The United States experienced the longest government shutdown in its history from December 22, 2018 to January 25, 2019. During the 35-day shutdown, paychecks were withheld from thousands of federal employees, including those who work in safety operations at airports. More than 800,000 employees were furloughed or asked to work without pay.
Below are a few examples of Adventists meeting the practical needs of those whose lives were upended during the shutdown.
Adventist Community Services of Greater Washington
Adventist Community Services of Greater Washington (ACSGW) organized pop-up pantries on January 14 and 23 in Silver Spring, Maryland, for furloughed government employees and contractors to get groceries. ACSGW also hosted two additional pop-ups after the government reopened.
“The supplies will cover my granddaughter and me for quite a while,” said a government employee who visited a pop-up pantry.
Mytonia Newman, a member of the Restoration Praise Center in the Washington D.C., metropolitan area — where thousands of federal employees live — used her catering business, “My New Cuisine,” to provide 45 family-style meals to families.
Newman told the Potomac Conference that she used to work professionally in Washington, D.C., and her commercial kitchen is there. “I’m surrounded by federal workers. I knew several families personally that were affected by the shutdown, and I also posted what I was doing on my Facebook page,” Newman said. “I had many responses from people asking if I could include their son or daughter on the list for meals, and others asked how they could donate. I continued getting funding and ended up doing a second week of meals for families.”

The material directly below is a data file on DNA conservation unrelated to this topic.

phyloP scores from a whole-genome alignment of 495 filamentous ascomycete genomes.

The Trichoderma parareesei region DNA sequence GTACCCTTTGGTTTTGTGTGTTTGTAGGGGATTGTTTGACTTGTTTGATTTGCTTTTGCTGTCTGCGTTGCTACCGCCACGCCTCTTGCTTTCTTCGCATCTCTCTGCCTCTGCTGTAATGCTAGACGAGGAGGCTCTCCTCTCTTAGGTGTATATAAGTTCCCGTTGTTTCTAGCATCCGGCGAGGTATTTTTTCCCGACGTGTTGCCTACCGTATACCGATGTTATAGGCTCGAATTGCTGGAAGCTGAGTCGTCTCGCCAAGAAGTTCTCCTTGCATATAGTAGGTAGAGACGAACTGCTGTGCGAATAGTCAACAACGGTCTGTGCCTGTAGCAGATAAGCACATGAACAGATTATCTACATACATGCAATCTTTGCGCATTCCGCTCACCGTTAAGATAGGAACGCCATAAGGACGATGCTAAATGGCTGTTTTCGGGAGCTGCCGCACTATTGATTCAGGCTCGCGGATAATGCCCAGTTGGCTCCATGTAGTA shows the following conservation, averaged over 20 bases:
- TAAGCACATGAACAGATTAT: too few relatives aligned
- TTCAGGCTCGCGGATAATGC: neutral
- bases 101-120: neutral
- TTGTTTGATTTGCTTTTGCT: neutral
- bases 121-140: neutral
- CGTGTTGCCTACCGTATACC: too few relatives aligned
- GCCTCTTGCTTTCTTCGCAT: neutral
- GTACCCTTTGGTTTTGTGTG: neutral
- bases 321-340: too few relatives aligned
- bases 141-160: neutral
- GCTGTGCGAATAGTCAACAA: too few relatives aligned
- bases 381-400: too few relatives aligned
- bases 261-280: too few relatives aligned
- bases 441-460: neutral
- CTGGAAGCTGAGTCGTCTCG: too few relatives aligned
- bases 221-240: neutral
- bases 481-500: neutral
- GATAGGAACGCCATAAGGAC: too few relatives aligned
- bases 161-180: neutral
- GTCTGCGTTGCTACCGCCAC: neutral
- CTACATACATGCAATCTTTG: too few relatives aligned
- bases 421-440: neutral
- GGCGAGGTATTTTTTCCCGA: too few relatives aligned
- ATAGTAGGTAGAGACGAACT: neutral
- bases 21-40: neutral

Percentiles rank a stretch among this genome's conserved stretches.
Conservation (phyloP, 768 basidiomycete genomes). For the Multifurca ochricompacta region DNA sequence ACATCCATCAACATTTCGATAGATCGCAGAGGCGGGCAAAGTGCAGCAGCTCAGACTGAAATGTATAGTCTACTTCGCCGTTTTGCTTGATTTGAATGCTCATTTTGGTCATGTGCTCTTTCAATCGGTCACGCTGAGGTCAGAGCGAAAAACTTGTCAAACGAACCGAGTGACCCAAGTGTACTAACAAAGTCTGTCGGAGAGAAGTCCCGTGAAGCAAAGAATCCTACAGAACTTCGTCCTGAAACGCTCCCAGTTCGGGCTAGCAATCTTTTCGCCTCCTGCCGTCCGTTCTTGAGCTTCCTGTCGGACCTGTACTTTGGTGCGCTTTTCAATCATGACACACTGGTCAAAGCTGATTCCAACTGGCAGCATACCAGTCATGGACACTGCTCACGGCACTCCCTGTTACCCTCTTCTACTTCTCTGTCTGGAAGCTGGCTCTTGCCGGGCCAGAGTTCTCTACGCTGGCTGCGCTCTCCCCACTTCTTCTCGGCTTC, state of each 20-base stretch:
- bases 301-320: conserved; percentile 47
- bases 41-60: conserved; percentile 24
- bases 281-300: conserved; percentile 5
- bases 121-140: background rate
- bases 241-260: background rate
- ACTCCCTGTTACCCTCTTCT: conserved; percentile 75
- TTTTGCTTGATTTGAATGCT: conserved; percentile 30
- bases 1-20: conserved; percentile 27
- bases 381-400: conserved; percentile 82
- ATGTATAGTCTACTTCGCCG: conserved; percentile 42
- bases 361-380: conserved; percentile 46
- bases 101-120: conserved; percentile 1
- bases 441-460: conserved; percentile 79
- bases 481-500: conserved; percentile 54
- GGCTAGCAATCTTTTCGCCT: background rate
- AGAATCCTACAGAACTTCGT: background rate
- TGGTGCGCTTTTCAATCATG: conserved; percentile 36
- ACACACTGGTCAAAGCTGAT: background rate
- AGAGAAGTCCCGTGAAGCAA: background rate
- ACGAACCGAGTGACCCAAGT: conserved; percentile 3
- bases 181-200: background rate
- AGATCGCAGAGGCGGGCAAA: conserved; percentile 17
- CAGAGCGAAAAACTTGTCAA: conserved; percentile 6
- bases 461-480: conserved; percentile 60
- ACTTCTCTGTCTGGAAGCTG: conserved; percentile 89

Community United Outreach
Community United Outreach, a Seventh-day Adventist co-op based in Orlando, Florida, sponsored a free food giveaway on January 31 to airport workers affected by the government shutdown at the Orlando International Airport. More than 600 families were served.
Members of the Mt. Sinai Seventh-day Adventist Church’s community services ministry and students of Mt. Sinai Junior Academy also partnered with the co-op.
Charles Drake, president of Community United Outreach, said, “As Christians, we are compelled to feed the hungry, even if they’re just temporarily hungry.”
Another area of government affected by the shutdown was national parks, which did not receive maintenance. According to a Columbia Union Visitor report, WGTS radio station staff organized a cleanup event at the World War II Memorial in Washington, D.C. When the volunteers got there, however, they discovered that another group had already cleaned up.
Kevin Krueger, WGTS general manager, said, “[What] I noticed and thought about the effort is the coming together of community.... People eager to do something to help.... We talk about being the hands and heart of Jesus to the nation’s capital and beyond. It was wonderful to see so many listeners from around the region show up.”